Yesterday was World Oceans Day. Right when environmentalists are struggling for a handhold, and making progress in some areas, the Deepwater Horizon Disaster in the Gulf of Mexico is threatening the lives of millions of ocean creatures, the livelihood of thousands of fisherman and Gulf Coast tourism enterprises, and thousands of square miles of fragile coastal ecosystems.

My friend April Moore, in a post yesterday on her Earth Connection Blog called “A Prayer on World Oceans Day“, shared a wonderful video, Ocean Beauty, and a moving Sioux Prayer Request from Chief Arvol Looking Horse, the Present Chief and Keeper of the Sacred White Buffalo Calf Pipe of the Lakota, Dakota, Nakota Nation of the Sioux, in response to the oil spill tragedy. One of the many beautiful lines spoke great Truth to me: As we pray, we will fully understand that we are all connected. And that what we create can have lasting effects on all life. The Nature Conservancy has posted an interesting interactive chart that helps us understand our everyday connection with the oceans. Click Here.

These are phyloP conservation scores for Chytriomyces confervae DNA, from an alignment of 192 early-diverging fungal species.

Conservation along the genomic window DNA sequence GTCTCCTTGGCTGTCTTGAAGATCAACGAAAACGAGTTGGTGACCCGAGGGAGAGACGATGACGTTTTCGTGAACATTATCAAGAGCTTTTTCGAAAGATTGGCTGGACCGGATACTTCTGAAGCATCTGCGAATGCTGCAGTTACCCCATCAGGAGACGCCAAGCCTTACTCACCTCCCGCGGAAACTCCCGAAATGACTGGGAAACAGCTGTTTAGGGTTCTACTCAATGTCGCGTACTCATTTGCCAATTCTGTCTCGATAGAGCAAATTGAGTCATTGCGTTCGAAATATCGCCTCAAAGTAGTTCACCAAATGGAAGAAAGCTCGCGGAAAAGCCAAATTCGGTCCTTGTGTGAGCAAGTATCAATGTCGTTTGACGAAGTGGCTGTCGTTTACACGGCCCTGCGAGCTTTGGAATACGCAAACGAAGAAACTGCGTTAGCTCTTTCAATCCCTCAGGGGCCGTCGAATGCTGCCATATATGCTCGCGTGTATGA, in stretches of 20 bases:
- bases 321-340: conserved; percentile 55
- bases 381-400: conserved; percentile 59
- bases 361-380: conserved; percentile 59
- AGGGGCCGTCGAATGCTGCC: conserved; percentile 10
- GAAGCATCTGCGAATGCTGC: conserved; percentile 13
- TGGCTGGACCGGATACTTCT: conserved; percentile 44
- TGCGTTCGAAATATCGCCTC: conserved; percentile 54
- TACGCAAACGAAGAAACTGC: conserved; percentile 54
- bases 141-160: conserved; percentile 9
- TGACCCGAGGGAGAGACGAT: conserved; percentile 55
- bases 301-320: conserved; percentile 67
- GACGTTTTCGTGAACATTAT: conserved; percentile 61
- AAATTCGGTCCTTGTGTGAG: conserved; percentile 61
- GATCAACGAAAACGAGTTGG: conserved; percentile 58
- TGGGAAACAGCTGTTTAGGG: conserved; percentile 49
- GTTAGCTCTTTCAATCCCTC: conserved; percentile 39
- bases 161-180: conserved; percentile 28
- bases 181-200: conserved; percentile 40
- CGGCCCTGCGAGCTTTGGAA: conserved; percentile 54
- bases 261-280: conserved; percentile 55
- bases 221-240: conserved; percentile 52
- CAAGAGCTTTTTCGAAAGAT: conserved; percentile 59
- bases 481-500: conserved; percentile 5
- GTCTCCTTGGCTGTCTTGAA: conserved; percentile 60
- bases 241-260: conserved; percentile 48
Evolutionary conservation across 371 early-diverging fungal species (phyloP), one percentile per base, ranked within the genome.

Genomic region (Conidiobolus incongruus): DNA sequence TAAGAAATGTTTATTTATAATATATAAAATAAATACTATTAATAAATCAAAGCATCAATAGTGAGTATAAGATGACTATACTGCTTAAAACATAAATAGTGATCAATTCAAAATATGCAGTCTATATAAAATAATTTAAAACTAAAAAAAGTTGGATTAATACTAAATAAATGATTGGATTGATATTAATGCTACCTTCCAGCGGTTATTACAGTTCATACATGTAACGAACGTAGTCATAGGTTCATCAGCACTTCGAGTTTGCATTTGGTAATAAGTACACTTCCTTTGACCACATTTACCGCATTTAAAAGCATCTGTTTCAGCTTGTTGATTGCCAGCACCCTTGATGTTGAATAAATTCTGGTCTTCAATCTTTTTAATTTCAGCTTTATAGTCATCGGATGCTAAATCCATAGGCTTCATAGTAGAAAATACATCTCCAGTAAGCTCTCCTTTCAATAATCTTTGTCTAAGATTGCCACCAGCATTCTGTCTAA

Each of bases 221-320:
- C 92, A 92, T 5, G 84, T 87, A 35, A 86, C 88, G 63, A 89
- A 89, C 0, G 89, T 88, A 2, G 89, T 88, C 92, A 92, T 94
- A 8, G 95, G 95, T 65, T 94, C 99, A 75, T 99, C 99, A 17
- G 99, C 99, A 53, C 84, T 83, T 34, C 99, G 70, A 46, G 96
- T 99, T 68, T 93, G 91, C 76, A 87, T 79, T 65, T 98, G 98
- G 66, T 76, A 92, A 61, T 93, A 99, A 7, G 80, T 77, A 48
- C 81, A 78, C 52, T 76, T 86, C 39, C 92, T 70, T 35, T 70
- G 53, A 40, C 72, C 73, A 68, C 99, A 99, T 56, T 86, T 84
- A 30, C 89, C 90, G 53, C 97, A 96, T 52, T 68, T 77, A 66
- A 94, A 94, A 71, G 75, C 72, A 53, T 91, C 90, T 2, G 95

We may feel helpless in the face of the enormity of this most recent environmental challenge, but now is the time for action, not apathy:

  • Send a contribution or volunteer for an environmental or animal welfare organization that is working to make a difference. Click here to read a Huffington Post article called “Deepwater Horizon Oil Spill Impact: Get Involved.” It includes some excellent resources for taking action.
  • If you're interested in the complexity of the current crisis, an article my son sent from The Economist called “What Lies Beneath” is quite informative.
  • Go to the library and get some books on the oceans and their essential role in our earth's well-being.
  • Read extensively on one or two ocean creatures that are new to you and add to your Ocean education.
  • Reflect on the interconnectedness of the natural world. Here in the Shenandoah Valley, for instance, we are part of the Chesapeake Bay watershed which, of course, directly impacts the Atlantic Ocean.

A tragedy can only be redeemed when we work through it and learn from it, and this applies not just to the large stakeholders, but to each of us as well. Take some small action today that will contribute to the solution and make you more educated and aware of the ocean world that covers 71 percent of the Earth's surface and contains 97 percent of the planet's water.[1.]

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